This is an old-school weblog series, tracking my progress through The Origins of the World's Mythologies, by Michael Witzel, a thick monograph published by Oxford University Press in 2012.
|Photo credit: Oxford University Press|
In the intro, Witzel, a Harvard Sanskrit professor, lays out the terrain for his study, which intrigued me the moment I read this: review of it. I have formal education in religious studies and mythology, and I like writing what some folks call "mythic fiction" (which isn't actually limited to mythology). So I was intrigued enough to buy a copy, partly because I immediately recognized that the premise for this book is unusual, even unique. Let me explain.
Witzel claims that the far-flung mythologies of the world can be traced, scientifically (on the model of linguistics), back to an original mythological complex or "storyline." He promises to use various methods to recover this storyline in the upcoming chapters. But here (in the intro) he's setting out what's unique about his approach, and why it just might work. This is common fare for academic books (for good reason), but I won't rehash all the arguments. A brief catalog of the 36-page intro:
- some older theories about why myths from different eras and geographical locations share so many similarities
- weaknesses in said older theories
- a survey of various attempts to interpret myths
- how all of the above differ from the approach of Witzel in what is forthcoming in the book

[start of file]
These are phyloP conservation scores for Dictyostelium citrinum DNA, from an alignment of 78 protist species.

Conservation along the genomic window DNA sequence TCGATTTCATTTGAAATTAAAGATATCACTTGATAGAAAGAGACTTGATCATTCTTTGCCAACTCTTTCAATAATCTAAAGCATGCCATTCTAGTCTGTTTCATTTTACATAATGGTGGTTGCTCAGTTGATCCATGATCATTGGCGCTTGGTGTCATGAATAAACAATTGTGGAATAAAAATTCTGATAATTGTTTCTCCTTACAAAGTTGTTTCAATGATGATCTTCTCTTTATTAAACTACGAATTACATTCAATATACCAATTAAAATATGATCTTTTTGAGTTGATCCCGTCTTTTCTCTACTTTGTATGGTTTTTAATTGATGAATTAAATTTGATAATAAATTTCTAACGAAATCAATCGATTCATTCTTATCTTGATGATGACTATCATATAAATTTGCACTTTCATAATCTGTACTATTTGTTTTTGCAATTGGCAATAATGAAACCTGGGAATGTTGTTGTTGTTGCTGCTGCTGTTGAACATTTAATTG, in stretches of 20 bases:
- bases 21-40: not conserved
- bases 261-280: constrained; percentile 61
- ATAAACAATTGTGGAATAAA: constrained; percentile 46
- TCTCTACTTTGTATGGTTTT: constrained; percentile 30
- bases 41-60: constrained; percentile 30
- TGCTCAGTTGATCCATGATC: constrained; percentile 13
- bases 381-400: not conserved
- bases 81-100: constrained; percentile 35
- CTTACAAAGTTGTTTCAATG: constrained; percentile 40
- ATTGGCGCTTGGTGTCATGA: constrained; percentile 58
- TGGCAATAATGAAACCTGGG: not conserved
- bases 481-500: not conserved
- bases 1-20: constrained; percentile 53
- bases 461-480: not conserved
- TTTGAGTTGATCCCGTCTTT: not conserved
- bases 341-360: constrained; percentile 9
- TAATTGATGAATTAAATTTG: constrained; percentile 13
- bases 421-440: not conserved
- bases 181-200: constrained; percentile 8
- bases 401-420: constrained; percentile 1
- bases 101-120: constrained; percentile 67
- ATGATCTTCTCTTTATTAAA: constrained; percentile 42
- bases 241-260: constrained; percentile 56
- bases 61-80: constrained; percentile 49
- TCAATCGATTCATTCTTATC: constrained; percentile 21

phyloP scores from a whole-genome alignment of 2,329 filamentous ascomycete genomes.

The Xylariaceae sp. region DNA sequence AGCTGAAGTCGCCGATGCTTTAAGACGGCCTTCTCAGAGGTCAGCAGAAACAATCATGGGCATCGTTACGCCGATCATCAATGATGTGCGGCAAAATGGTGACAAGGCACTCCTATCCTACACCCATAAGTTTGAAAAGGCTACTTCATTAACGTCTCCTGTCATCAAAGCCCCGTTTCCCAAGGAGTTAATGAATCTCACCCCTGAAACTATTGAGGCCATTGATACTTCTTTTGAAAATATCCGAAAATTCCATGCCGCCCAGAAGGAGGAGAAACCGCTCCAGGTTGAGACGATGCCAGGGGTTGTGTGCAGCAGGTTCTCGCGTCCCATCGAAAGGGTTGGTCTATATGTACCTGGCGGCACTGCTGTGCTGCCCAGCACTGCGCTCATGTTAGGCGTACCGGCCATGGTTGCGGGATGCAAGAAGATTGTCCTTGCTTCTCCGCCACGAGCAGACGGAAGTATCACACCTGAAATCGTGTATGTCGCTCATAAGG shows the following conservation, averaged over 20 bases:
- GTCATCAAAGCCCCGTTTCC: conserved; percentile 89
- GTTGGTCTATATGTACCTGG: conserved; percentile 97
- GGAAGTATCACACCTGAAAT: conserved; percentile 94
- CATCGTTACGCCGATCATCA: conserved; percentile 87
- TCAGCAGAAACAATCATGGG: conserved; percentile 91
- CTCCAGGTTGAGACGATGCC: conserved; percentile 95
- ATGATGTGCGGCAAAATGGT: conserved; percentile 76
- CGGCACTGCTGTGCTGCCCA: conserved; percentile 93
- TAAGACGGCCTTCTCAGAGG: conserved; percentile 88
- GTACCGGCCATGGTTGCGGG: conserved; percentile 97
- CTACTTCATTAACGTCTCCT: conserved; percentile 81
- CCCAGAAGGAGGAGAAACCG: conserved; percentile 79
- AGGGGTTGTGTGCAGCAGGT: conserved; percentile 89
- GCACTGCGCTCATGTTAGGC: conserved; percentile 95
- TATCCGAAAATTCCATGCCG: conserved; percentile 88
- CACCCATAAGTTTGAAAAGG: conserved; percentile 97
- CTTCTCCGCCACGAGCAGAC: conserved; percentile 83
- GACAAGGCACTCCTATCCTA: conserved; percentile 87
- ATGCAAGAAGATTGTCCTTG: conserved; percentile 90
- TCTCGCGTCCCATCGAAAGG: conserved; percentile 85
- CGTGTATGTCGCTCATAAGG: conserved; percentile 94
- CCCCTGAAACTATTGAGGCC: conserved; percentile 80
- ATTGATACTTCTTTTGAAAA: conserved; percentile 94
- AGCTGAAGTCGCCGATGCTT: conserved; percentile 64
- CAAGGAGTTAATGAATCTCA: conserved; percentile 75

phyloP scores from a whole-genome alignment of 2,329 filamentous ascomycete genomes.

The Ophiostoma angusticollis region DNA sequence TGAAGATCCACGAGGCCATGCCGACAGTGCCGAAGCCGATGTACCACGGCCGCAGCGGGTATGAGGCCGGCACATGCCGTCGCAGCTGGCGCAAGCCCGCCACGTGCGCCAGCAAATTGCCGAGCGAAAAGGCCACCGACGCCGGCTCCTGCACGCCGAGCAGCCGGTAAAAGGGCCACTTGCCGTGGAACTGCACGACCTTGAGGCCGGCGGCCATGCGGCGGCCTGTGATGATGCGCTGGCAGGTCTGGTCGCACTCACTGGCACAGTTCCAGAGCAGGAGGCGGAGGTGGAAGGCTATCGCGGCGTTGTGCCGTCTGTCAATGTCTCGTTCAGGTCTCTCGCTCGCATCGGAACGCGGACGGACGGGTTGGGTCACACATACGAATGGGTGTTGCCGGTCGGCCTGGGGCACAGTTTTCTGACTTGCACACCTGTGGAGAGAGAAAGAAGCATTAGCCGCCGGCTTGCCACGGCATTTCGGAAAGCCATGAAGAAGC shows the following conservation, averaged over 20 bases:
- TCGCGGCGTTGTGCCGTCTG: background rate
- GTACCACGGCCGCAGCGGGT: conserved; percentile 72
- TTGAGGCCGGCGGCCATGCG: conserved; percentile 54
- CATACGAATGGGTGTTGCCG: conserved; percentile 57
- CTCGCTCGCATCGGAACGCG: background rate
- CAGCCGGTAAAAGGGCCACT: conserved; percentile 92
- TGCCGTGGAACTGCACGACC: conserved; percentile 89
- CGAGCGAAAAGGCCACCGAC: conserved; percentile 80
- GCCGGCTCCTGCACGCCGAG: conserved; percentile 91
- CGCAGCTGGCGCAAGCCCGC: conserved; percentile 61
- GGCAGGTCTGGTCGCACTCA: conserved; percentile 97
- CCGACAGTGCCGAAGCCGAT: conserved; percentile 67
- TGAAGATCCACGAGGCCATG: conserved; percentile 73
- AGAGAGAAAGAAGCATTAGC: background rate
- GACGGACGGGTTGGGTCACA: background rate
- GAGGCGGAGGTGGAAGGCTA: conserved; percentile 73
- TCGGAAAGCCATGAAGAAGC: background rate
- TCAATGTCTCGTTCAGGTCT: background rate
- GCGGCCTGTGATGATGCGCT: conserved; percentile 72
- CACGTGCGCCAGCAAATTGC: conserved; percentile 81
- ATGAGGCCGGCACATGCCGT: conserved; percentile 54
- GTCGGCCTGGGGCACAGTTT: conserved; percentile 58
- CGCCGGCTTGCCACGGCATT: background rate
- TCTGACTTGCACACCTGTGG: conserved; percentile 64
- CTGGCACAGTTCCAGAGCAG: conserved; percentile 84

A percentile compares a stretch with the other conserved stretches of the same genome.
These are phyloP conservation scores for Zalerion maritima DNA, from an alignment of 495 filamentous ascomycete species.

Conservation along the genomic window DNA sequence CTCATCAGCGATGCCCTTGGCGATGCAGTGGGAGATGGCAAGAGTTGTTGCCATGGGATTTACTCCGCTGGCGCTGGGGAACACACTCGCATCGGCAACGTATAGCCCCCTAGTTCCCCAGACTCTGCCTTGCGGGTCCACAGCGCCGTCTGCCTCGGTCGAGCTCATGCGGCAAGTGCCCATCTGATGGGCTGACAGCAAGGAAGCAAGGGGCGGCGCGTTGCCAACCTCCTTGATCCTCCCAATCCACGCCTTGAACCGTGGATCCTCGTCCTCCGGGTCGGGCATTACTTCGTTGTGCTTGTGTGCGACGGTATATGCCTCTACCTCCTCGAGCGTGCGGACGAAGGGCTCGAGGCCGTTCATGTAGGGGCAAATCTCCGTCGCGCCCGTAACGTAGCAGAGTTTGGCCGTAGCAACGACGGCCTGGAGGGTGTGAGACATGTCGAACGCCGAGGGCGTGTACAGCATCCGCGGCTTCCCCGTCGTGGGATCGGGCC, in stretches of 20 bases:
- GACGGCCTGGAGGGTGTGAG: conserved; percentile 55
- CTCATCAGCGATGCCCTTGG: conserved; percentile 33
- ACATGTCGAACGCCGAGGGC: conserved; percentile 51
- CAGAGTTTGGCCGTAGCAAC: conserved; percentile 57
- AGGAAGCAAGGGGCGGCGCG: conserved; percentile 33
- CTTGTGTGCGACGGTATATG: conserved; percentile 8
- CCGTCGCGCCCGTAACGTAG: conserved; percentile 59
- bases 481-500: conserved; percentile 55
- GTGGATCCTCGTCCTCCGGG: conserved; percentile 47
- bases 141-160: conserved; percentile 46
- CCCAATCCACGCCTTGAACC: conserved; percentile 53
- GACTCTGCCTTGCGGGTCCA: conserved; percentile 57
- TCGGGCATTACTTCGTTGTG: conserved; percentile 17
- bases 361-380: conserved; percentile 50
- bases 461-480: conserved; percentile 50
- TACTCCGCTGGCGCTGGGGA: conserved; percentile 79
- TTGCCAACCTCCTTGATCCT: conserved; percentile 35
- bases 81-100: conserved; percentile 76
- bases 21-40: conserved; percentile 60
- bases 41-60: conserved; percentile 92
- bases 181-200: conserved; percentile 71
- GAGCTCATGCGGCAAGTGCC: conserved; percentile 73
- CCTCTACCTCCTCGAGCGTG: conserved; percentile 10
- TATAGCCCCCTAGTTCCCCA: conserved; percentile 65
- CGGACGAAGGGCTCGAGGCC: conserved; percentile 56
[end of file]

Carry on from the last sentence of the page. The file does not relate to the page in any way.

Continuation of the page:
The take-aways are more interesting than the bits just referred to. Here are a couple.
Witzel's definition of myth (a bit complex, but worth tackling):
a 'true' narrative that tells of cosmology and society as well as of the human condition and that is frequently employed to explain and justify social circumstances (p. 35)Or, more eloquently:
myth tries to make a significant statement about human life itself: 'where do we come from, why are we here, where do we go?' Just like Gauguin's enigmatic painting, myth artistically combines many motifs into a meaningful whole, modifying the older (even the reconstructed original) layout according to individual local conditions… Myth still binds humans to their natural habitat and social background; it provides people with reasons for the cyclical seasons of nature, for festivals, rituals, and social strata; myth also tells of a deep underlying meaning of human life itself, satisfying basic spiritual needs (p. 34)This description nicely brings together some important observations about myth. One, that it "combines many motifs." In fact, its vitality and "meaning" are related to its combinatorial quality, the complex interactions of elements in the myths (see Claude Levi-Strauss). Another, that myth is tied to ritual and festival. That makes it public, social, cultural. And finally, Witzel helpfully keeps in view the religious dimension of myth, or its "spiritual" dimension if you prefer, which is important but surprisingly rare (among scholars of this material).
Finally, I would be remiss if I failed to give a glimpse of his main methodological point, which is the purpose of his introduction. Witzel's unique contribution here is going to be to take whole complexes of actual mythologies (say in Japan, India, Greece, etc.) and compare them, searching for "path dependencies" or "descent lines" still in evidence across those cultures. Older approaches (some of them groan-worthy if popular) just compare individual stories. So Witzel's work is massive, cross-disciplinary, and so far pretty compelling. I'll let you know when I get through chapter 2, which promises to be a fairly quick run through theories of comparison.
I linked to Frederick Smith's review of the book above, but here it is again (PDF).
And I found a good shorter review of it here: "Comparing Mythologies on a Global Scale: A Review Article By N.J. Allen" (PDF)